Canada’s economy grew at a slower pace than expected in the first three months of the year, but the pace picked up from the last part of 2018 as household spending accelerated and analysts were looking ahead to the second quarter with March’s print.
Gross domestic product growth was an annual 0.4% in the period, ahead of the 0.3% pace from the final three months of 2018, Statistics Canada said. But that missed the consensus on Econoday for a 0.7% increase. On a quarterly basis, the economy grew 0.1% in the first three months of 2019, unchanged from the fourth quarter.
“The details of the report were better than the headline would suggest,” said Brian DePratto, senior economist with TD Economics. “Consumption led the way as household spending climbed 3.5%, with all major categories showing solid gains. Business investment performed well.”
The 3.5% reading on household final consumption expenditure compares with 1% in the fourth quarter of last year. Business gross fixed capital formation rose 3.6% in the first quarter against an 8% contraction in the final part of 2018, the statistics agency said.
Monthly data showed better momentum into the new quarter, analysts said, with the country’s gross domestic product rising 0.5% month-on-month in March to beat the 0.4% consensus on Econoday and the prior month’s 0.2% contraction.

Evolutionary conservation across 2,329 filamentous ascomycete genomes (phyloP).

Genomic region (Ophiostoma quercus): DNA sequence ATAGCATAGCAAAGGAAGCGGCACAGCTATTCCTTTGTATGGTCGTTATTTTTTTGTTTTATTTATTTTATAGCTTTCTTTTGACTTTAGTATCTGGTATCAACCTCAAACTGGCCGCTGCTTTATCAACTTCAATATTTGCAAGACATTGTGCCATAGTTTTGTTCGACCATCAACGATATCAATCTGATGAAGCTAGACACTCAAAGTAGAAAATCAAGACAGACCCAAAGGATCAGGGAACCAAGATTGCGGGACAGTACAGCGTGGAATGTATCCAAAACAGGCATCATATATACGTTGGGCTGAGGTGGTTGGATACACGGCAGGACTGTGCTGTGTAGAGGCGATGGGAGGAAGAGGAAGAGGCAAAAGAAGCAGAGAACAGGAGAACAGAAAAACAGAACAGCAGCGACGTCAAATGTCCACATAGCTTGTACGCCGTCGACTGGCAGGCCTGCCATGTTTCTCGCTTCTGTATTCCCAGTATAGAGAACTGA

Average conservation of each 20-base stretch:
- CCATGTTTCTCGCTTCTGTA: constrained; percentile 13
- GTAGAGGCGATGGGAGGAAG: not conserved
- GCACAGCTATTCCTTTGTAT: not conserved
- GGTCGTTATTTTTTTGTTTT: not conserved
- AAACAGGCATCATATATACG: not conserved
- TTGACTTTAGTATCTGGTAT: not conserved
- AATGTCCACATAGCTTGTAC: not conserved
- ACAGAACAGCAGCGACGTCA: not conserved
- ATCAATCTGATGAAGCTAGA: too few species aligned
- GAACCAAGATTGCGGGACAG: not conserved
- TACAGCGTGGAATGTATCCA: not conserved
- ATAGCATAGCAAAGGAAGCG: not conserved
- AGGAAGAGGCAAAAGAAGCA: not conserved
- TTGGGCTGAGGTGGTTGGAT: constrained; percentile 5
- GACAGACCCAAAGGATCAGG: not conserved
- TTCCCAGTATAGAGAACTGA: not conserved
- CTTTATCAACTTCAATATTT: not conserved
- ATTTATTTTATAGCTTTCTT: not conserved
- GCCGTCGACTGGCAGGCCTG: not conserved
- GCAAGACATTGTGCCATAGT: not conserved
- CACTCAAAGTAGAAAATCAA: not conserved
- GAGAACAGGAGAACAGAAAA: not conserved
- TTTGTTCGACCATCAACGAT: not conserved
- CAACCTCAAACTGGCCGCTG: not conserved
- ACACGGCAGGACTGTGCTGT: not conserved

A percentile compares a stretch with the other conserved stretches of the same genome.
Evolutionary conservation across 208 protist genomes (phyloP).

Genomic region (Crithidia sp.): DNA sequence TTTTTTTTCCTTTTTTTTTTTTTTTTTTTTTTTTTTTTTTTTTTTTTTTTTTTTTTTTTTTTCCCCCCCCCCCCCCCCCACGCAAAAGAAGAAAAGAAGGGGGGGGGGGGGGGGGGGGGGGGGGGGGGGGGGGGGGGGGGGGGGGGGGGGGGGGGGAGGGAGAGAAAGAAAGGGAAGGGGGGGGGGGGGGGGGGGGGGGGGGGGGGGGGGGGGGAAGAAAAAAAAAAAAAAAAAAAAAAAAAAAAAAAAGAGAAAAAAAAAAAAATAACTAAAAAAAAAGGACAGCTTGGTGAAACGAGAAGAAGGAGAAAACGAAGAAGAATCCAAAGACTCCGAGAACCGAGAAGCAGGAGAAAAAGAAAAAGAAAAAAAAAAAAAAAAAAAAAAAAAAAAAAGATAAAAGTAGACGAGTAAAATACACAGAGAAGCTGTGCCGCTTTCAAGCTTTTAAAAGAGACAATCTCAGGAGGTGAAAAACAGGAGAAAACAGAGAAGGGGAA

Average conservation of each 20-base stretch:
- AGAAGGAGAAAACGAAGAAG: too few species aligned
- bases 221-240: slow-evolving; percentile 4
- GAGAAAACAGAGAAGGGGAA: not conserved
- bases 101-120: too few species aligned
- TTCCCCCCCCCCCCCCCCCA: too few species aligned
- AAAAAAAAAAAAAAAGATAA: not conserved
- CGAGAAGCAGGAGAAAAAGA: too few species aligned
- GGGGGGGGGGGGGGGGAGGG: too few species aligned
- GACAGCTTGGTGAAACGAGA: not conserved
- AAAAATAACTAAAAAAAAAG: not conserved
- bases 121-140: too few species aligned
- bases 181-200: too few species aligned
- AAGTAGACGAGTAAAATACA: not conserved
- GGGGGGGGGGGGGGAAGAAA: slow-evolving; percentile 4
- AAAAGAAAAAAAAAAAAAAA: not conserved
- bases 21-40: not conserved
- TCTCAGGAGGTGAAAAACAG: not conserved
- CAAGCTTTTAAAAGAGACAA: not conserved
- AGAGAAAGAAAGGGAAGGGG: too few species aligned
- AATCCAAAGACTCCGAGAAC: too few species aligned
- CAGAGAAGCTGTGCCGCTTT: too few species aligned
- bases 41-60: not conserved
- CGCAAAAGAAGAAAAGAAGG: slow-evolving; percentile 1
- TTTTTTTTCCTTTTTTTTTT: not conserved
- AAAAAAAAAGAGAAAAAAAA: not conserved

“Any concern over the meek Q1 result, was countered by a nice pop in the monthly result for March,” said Douglas Porter, chief economist with BMO Capital Markets. “After next to no growth in the past two quarters, the strong March result puts Q2 on the path for a hearty rebound, reinforcing the BoC’s view that the softness was temporary.”
On Wednesday, the Bank of Canada opted to keep its benchmark lending on hold for the fifth straight time amid rising global trade tensions. But the regulator’s Governing Council said recent data has reinforced their view that the slowdown in late 2018 and early 2019 was “temporary” and is being followed by a second-quarter pickup.
“The robust 0.5% monthly climb in March, solid jobs and housing data already seen in April, and easing of curtailments on oil production all augur well for growth,” DePratto said.
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